Noah Syndergaard is Listening to Dave Eiland

Stunning as it may be, but Noah Syndergaard has been an afterthought for much of this season. After bursting onto the scene in 2015 and putting up a Cy Young caliber 2016, Syndergaard has missed significant time with injury both this and last season, and thus spent some time out of the spotlight. But he’s still been an excellent pitcher, and with the guidance of new pitching coach Dave Eiland, Thor might be getting even better.

In an article for Rotographs earlier this season, Nick Pollack discussed Syndergaard’s biggest flaw – balls in play. Syndergaard has consistently run an above-average batting average on balls in play (BABIP), a career .318 figure and 11th highest in the MLB among qualified starters since 2015. Pollack points to Syndergaard’s fastball placement – Syndergaard tends to leave his fastballs on the outside for hitters to punish. Looking at his four-seamer placement, it’s a very obvious trend against RHH, and at least noticeable against LHH.

Syndergaard FB Placement 2015-2017

No matter how hard Syndergaard throws his fastball, a fastball on the outside corner gives a hitter an opportunity to punish it the other way. Pollack’s argument is that Syndergaard is placing his fastball right in the swing plane of hitters. If he’s not blowing the pitch by hitters, he’s getting hit hard – on zone fastballs outside against righties from 2015-2017, Syndergaard has an average exit velocity allowed of 93.2 MPH, well above average (league average exit velocity on fastballs is 88.5 MPH). It’s less of a problem against lefties (89.5 MPH), but the fact remains that Syndergaard has usually been torched on the outside fastball.

Enter Dave Eiland. Eiland, the pitching coach for the Kansas City Royals for so many years, joined the Mets in the same role this offseason as a part of a sweeping management overhaul. Eiland was very clear about his goal as pitching coach: in an article by the New York Post’s Kevin Kernan, Eiland said, “There is one stat I hope we lead the league in, and that’s hit batters… not because we are trying to hit guys, we’re not head-hunting. It’s because we are pitching them off the plate.”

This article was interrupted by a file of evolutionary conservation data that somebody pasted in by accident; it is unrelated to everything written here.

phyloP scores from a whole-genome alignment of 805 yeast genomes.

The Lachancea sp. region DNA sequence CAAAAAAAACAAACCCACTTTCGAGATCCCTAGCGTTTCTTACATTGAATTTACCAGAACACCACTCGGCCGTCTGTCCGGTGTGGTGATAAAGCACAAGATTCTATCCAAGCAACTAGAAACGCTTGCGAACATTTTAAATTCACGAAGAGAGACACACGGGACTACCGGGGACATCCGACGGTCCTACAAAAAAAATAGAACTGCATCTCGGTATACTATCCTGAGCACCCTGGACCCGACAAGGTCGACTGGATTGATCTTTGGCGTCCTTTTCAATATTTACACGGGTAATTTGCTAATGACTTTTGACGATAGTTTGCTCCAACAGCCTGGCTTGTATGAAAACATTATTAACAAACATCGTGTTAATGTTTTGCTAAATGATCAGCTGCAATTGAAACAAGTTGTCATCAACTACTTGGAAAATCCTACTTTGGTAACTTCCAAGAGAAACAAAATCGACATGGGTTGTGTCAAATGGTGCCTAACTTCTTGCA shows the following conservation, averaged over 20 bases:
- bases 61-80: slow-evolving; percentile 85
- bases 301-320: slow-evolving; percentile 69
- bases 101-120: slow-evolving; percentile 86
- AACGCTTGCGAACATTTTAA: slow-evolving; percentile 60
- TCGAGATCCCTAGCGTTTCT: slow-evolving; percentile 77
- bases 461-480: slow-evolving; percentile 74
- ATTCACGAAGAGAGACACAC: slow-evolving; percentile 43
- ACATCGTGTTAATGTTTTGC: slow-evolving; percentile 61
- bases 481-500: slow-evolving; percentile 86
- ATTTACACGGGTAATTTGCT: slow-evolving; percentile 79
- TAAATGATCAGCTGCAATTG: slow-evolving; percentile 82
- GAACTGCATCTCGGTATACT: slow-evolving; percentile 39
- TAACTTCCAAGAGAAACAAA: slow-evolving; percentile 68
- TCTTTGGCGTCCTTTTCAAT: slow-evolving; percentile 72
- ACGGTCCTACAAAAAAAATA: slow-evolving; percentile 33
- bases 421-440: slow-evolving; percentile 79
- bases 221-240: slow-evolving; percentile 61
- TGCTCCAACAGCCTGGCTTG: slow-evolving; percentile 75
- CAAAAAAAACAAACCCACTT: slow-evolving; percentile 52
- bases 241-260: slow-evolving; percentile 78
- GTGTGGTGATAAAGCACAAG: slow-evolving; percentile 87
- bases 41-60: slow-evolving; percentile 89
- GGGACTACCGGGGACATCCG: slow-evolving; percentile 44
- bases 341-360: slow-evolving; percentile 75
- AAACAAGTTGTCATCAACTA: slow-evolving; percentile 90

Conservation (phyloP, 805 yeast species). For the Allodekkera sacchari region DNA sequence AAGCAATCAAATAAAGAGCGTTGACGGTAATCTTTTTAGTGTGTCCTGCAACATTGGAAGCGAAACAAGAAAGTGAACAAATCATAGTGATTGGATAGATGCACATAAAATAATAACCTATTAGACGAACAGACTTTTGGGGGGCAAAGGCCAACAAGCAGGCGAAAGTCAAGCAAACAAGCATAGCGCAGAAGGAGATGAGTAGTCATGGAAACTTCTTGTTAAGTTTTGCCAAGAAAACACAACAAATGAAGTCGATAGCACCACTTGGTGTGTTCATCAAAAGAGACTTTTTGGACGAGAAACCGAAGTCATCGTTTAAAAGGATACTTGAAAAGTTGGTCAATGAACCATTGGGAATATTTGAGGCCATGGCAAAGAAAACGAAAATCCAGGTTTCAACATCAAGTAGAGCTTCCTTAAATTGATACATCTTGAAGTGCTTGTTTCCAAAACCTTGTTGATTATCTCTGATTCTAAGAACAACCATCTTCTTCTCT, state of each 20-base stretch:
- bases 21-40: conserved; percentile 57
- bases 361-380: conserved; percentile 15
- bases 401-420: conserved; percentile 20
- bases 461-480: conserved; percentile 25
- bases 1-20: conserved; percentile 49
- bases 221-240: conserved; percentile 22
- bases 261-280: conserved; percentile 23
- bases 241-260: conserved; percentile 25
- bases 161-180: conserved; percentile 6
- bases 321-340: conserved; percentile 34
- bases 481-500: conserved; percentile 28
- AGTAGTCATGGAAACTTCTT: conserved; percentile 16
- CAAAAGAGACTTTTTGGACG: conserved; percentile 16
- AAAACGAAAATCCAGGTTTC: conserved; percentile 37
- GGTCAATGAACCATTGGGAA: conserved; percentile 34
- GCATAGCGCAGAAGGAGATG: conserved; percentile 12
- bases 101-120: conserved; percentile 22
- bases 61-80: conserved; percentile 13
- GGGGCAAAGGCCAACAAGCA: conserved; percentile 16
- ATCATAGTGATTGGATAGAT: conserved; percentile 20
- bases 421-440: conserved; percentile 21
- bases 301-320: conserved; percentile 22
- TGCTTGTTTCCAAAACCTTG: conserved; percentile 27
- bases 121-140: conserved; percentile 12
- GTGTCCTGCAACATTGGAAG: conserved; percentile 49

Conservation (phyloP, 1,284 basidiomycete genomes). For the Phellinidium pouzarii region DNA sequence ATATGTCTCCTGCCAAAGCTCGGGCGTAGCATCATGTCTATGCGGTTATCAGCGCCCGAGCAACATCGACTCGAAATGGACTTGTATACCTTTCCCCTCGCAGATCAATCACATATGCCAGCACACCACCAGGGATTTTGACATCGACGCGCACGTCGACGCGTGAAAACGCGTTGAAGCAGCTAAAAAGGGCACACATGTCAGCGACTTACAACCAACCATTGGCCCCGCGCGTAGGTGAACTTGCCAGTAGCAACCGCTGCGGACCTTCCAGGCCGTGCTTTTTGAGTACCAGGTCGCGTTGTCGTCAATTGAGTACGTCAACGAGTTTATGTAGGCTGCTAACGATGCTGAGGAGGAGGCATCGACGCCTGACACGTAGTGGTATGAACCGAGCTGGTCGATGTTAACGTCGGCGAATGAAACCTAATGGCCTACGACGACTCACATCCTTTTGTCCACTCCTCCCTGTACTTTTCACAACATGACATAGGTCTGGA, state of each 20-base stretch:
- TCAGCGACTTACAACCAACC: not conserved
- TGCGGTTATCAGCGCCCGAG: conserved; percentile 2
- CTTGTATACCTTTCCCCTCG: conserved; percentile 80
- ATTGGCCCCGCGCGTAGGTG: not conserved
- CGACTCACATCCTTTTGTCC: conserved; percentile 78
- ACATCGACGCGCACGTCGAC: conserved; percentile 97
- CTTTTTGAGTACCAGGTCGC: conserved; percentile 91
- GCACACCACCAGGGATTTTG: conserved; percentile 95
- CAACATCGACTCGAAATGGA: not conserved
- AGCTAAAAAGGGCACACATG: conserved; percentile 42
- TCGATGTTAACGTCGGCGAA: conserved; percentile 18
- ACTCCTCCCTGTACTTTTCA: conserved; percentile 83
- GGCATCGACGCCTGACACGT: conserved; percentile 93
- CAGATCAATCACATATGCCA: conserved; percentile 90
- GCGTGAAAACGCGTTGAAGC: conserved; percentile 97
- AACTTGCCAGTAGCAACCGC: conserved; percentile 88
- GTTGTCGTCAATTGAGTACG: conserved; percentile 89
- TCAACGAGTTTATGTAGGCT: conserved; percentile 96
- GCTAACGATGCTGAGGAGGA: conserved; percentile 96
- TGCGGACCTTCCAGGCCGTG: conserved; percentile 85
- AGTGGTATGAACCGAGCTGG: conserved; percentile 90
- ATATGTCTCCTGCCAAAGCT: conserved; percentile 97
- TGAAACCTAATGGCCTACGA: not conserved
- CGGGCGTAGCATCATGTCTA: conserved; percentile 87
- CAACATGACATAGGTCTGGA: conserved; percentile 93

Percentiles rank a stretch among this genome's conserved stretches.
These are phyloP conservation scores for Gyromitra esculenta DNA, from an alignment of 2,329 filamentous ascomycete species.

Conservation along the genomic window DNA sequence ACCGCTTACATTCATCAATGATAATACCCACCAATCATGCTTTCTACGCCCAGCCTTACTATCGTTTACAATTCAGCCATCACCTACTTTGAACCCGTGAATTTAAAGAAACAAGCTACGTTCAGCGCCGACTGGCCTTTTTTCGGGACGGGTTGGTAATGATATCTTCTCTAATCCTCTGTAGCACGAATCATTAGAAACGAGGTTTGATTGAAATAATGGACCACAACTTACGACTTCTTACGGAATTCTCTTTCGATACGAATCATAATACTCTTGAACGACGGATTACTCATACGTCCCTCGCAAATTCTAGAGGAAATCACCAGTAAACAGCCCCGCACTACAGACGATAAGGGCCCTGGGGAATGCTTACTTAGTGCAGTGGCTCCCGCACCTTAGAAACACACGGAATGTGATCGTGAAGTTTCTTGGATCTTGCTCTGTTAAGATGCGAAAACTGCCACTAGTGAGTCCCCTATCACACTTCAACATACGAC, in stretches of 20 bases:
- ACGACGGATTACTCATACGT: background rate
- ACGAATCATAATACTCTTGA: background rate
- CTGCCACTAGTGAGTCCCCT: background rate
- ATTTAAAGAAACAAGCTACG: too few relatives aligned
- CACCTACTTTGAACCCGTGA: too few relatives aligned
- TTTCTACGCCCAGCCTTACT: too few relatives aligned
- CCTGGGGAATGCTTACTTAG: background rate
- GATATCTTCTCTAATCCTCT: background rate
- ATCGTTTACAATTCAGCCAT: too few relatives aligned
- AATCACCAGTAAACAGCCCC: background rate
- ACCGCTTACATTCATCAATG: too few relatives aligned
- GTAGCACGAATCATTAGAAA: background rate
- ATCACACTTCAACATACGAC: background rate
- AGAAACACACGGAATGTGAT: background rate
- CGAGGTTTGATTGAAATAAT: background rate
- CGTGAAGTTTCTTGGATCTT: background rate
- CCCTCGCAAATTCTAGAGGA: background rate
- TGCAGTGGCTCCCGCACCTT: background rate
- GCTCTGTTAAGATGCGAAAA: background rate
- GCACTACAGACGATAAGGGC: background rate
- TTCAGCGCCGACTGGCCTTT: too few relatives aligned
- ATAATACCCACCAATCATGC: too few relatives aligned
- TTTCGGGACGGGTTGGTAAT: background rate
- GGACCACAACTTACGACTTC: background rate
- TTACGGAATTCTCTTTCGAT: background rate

Quietly, Syndergaard has been taking Eiland’s advice. Here are Syndergaard’s plate-x figures for his four-seamer (plate-x is where a pitch is placed relative to the center of the plate – a lower x means that it’s closer to the left of the plate from the catcher’s view, a higher x means that it’s closer to the right):

Year Avg. Plate X (RHH) Avg. Plate X (LHH)
2015 0.14 -0.04
2016 0.13 -0.06
2017 0.03 0.06
2018 -0.11 0.13

Syndergaard has not been throwing his four-seamer as often as he used to (he’s been leaning more heavily on his sinker), but on average, his four-seamer is now located more inside than outside for both LHH and RHH. Syndergaard’s sinker has also gradually shifted more inside to hitters, albeit to a lesser degree.

Year Avg. Plate X (RHH) Avg. Plate X (LHH)
2015 -0.22 -0.53
2016 -0.17 -0.58
2017 -0.24 -0.1
2018 -0.27 -0.37

Why, as a pitcher, do you want to throw inside more? Throwing inside to hitters allows you to jam them – either they anticipate it and get the bat around in time to pull a pitch over, or they make weak contact off the inside part of the bat. Jamming hitters prevents them from putting the barrel on the bat unless they can catch up to it – and nobody is catching up to Syndergaard, one of the fastest starters in the MLB – look at how early Jeff Mathis has to swing here to even make contact with Syndergaard.

But there’s one glaring flaw with all this: Syndergaard’s BABIP this season (.339) is roughly the same as his BABIP from 2016-2017 (.335). We’re seeing the change, but Syndergaard hasn’t seen the results that we’d expect.

Or maybe he has. Per Sports Info Solutions, Syndergaard leads the majors in fewest % of at-bats ending in hard contact this season, at just 17%. His hard-hit rate of 22.4% also leads the majors among pitchers with at least 80 IP (according to FanGraphs). Minimum 1250 pitches, Syndergaard has the second lowest barrel rate in the MLB at just 2.8%, the best figure of his career.

Batted balls in play can be fluky for pitchers to a degree. In 2018, Syndergaard is running an xBA on his four-seamer of .282 and .263 on his sinker, but a BA of .304 and .276 on the pitches respectively according to Statcast, which may indicate that Syndergaard is seeing some bad luck on balls in play with his fastball. The Mets’ atrocious defense this season hasn’t helped matters much: the Mets are second-to-last in the MLB in defensive runs saved and ultimate zone rating, just behind the Orioles.

Still, Syndergaard looks to be adjusting with Eiland’s guidance. Syndergaard, already a top-tier starter with incredible strikeout stuff, is changing up his approach even further to cut down on solid contact – Thor looks like he’s taking another step towards dominance, even if the results haven’t followed quite yet.

About John Edwards 11 Articles
John Edwards is a baseball analytics writer, contributing to MMO, The Athletic, and Sporting News. In his spare time, he moonlights as a college student.